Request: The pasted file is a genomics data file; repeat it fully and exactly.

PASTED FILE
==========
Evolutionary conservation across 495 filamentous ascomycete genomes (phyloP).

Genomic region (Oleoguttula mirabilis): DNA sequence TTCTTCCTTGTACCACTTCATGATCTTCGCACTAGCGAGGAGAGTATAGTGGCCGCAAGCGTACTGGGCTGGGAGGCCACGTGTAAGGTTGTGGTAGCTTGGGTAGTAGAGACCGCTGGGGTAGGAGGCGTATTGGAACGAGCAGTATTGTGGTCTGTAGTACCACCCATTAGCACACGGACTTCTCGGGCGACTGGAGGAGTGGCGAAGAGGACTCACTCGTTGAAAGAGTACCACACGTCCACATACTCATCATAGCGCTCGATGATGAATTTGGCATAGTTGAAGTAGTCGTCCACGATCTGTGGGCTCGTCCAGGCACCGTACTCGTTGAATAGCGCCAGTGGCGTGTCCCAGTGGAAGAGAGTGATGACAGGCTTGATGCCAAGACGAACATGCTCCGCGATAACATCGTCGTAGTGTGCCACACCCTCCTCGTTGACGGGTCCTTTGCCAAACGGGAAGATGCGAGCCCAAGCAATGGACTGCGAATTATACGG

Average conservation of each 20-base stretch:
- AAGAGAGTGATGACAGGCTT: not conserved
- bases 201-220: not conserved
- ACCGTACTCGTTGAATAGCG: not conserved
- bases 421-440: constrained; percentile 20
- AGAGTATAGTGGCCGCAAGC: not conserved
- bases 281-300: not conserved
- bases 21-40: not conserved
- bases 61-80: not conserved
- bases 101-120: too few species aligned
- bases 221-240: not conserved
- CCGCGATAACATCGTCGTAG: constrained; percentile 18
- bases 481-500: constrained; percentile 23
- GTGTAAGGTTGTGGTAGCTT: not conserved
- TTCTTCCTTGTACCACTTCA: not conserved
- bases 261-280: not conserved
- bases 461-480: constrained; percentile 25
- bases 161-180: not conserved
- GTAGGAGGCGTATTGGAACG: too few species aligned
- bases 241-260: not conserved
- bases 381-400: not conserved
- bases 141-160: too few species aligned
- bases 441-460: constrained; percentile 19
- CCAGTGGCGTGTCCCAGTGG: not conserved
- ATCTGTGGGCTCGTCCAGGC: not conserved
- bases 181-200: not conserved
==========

Evolutionary conservation across 495 filamentous ascomycete genomes (phyloP).

Genomic region (Oleoguttula mirabilis): DNA sequence TTCTTCCTTGTACCACTTCATGATCTTCGCACTAGCGAGGAGAGTATAGTGGCCGCAAGCGTACTGGGCTGGGAGGCCACGTGTAAGGTTGTGGTAGCTTGGGTAGTAGAGACCGCTGGGGTAGGAGGCGTATTGGAACGAGCAGTATTGTGGTCTGTAGTACCACCCATTAGCACACGGACTTCTCGGGCGACTGGAGGAGTGGCGAAGAGGACTCACTCGTTGAAAGAGTACCACACGTCCACATACTCATCATAGCGCTCGATGATGAATTTGGCATAGTTGAAGTAGTCGTCCACGATCTGTGGGCTCGTCCAGGCACCGTACTCGTTGAATAGCGCCAGTGGCGTGTCCCAGTGGAAGAGAGTGATGACAGGCTTGATGCCAAGACGAACATGCTCCGCGATAACATCGTCGTAGTGTGCCACACCCTCCTCGTTGACGGGTCCTTTGCCAAACGGGAAGATGCGAGCCCAAGCAATGGACTGCGAATTATACGG

Average conservation of each 20-base stretch:
- AAGAGAGTGATGACAGGCTT: not conserved
- bases 201-220: not conserved
- ACCGTACTCGTTGAATAGCG: not conserved
- bases 421-440: constrained; percentile 20
- AGAGTATAGTGGCCGCAAGC: not conserved
- bases 281-300: not conserved
- bases 21-40: not conserved
- bases 61-80: not conserved
- bases 101-120: too few species aligned
- bases 221-240: not conserved
- CCGCGATAACATCGTCGTAG: constrained; percentile 18
- bases 481-500: constrained; percentile 23
- GTGTAAGGTTGTGGTAGCTT: not conserved
- TTCTTCCTTGTACCACTTCA: not conserved
- bases 261-280: not conserved
- bases 461-480: constrained; percentile 25
- bases 161-180: not conserved
- GTAGGAGGCGTATTGGAACG: too few species aligned
- bases 241-260: not conserved
- bases 381-400: not conserved
- bases 141-160: too few species aligned
- bases 441-460: constrained; percentile 19
- CCAGTGGCGTGTCCCAGTGG: not conserved
- ATCTGTGGGCTCGTCCAGGC: not conserved
- bases 181-200: not conserved